Over the last month or so, having looked at a number of Danish chairs designed in the 20th century, it seemed important to include this chair - The Snake Chair designed by Poul Henningsen - not because it is remotely representative … it is actually perversely unique … but because it is distinctly modern in the materials it used, with a single coil of tubular steel to support the seat and back, breaking very clearly with almost all conventions, but equally it appears to be 'of it's period'. So if someone who did not know the chair was asked to guess its date they would, at the very least, see that it is unlikely to be a recent design but is not old, in the sense of being traditional or conventional, and if then told that it dates from the 1930s would probably see that it fits with the general style of that period … with aspects in common with furniture from the Bauhaus in Germany or with Art Deco furniture from France or the Neterlands. It appears to be even more certainly of that period when you see photographs of the chair along with the piano that Poul Henningsen designed.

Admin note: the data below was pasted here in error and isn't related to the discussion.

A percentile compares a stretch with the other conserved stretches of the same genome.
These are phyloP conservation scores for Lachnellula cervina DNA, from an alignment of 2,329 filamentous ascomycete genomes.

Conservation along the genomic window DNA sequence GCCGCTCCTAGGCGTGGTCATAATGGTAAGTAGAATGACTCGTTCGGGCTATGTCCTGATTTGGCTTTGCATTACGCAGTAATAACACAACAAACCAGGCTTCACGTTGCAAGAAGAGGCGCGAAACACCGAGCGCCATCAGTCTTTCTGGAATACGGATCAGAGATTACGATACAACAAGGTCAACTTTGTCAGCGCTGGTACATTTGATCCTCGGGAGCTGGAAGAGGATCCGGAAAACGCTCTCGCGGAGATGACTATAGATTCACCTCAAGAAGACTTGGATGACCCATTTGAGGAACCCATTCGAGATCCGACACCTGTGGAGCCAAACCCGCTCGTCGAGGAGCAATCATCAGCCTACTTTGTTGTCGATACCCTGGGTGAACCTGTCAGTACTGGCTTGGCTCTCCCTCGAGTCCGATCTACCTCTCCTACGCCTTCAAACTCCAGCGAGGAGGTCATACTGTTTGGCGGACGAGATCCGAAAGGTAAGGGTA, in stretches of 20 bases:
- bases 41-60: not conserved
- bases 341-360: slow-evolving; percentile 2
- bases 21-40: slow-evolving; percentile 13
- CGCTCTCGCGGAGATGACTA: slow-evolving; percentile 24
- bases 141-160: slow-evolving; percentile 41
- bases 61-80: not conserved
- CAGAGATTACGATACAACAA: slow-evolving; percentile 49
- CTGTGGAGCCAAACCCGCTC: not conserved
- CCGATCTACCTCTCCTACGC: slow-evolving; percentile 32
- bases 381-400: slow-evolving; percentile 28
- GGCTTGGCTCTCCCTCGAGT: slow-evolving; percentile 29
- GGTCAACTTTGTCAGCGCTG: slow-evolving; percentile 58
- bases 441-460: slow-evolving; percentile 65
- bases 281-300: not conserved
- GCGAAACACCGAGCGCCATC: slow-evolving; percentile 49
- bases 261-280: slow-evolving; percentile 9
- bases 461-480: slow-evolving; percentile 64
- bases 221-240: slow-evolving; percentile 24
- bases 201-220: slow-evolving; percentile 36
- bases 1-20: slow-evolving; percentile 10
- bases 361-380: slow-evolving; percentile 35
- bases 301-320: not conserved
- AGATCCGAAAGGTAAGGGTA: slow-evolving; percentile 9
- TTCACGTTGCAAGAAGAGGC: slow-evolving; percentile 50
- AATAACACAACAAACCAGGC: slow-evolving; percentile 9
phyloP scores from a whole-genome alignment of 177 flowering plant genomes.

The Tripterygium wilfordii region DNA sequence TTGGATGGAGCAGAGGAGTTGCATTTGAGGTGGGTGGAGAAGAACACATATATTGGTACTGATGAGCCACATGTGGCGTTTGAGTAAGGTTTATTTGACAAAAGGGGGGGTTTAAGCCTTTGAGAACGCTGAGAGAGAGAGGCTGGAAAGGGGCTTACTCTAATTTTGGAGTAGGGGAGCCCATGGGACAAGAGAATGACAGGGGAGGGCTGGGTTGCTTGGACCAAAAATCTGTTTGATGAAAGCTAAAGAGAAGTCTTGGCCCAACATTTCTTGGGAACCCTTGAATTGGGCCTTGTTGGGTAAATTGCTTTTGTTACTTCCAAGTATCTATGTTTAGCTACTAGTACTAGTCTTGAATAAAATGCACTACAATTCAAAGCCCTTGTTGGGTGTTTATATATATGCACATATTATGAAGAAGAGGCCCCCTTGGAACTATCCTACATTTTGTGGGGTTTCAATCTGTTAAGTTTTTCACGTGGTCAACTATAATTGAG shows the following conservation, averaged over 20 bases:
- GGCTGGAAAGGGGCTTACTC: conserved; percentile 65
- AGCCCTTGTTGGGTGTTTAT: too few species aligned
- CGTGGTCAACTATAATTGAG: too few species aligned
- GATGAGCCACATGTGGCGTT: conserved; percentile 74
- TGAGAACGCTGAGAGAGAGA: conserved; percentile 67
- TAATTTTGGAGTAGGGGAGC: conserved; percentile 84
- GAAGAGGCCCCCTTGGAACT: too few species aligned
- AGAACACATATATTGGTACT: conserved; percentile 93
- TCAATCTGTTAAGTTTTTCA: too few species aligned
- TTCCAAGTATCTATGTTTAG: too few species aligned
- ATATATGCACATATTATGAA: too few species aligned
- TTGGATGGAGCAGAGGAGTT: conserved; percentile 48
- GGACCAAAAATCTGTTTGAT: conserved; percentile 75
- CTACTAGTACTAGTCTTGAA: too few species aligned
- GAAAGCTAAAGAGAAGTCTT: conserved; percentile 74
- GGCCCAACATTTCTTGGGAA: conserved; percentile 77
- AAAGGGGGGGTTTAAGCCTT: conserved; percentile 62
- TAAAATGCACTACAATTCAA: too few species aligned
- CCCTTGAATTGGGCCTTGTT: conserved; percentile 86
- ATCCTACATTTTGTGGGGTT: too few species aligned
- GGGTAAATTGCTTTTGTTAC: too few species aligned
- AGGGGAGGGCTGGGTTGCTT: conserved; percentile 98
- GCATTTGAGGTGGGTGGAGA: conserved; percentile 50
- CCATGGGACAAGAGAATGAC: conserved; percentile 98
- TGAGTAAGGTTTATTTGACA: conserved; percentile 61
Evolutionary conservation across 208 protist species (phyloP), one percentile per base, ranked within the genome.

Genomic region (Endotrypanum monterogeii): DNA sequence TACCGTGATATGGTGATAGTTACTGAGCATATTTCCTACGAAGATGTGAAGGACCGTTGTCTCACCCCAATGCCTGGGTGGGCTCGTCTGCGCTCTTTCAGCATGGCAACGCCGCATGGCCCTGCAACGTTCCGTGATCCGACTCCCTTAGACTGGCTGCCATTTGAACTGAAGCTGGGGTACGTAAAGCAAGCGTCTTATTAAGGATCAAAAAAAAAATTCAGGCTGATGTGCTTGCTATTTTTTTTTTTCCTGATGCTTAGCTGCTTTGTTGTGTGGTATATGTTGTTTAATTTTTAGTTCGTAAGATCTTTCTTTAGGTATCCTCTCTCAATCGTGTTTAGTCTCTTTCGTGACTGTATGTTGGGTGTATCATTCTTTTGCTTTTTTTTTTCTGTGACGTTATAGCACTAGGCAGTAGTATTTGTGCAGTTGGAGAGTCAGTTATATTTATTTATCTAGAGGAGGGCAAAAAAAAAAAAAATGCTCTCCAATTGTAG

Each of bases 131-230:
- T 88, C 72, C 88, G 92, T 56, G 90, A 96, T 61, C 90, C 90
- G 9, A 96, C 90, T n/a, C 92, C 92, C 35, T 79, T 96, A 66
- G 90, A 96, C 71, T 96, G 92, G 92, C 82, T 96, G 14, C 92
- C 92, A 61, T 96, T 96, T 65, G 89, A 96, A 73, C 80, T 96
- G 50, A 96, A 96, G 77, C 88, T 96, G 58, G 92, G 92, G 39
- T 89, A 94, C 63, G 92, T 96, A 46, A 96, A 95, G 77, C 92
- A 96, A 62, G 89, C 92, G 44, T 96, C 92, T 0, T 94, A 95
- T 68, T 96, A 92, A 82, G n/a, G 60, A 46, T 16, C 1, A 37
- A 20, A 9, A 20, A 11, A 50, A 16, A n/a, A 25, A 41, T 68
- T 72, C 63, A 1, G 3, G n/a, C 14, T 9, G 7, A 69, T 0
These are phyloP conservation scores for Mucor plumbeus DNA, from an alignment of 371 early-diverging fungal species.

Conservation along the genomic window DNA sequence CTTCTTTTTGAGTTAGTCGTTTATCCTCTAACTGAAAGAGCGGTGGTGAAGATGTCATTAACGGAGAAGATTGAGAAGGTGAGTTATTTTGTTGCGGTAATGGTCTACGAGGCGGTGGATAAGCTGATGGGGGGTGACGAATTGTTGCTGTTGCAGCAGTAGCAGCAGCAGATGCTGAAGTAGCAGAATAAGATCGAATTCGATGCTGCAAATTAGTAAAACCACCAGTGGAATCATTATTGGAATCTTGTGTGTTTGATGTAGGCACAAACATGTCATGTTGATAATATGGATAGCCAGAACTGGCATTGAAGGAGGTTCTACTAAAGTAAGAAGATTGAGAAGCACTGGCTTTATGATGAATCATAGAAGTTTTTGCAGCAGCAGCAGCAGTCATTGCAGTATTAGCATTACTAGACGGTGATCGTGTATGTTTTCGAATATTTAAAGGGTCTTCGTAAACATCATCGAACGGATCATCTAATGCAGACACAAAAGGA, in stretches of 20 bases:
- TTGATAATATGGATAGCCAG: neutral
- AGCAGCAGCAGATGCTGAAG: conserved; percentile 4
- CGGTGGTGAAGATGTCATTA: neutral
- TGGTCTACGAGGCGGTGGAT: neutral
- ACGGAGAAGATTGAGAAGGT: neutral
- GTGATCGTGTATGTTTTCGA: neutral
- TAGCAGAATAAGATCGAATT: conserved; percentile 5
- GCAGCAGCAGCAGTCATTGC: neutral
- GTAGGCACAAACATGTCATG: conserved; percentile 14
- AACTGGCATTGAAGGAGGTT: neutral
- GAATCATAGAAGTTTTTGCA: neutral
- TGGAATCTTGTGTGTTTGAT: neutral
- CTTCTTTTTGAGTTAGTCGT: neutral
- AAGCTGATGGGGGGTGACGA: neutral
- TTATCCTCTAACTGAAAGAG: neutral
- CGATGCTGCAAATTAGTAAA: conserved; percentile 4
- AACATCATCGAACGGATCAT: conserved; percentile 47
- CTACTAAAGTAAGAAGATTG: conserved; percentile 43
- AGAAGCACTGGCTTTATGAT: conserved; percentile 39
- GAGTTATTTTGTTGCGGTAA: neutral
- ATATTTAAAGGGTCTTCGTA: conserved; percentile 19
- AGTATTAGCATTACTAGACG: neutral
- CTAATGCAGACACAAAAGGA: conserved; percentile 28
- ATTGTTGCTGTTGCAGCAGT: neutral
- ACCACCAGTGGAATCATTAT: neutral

The form of the chair is the product of a highly individual and unconventional designer known now for his work designing lights that were - and still are produced by the Danish company of Louis Poulsen - but Poul Henningsen was also a journalist, writing for Politiken, and an editor of the journal Critical Review, he was an advocate of jazz music and admired Josephine Baker when she performed in Copenhagen, wrote songs, was a filmmaker and was architect to the park at Tivoli.
Designed by Poul Henningsen (1894-1967)
Originally made by VA Høffding
Height of seat 50cms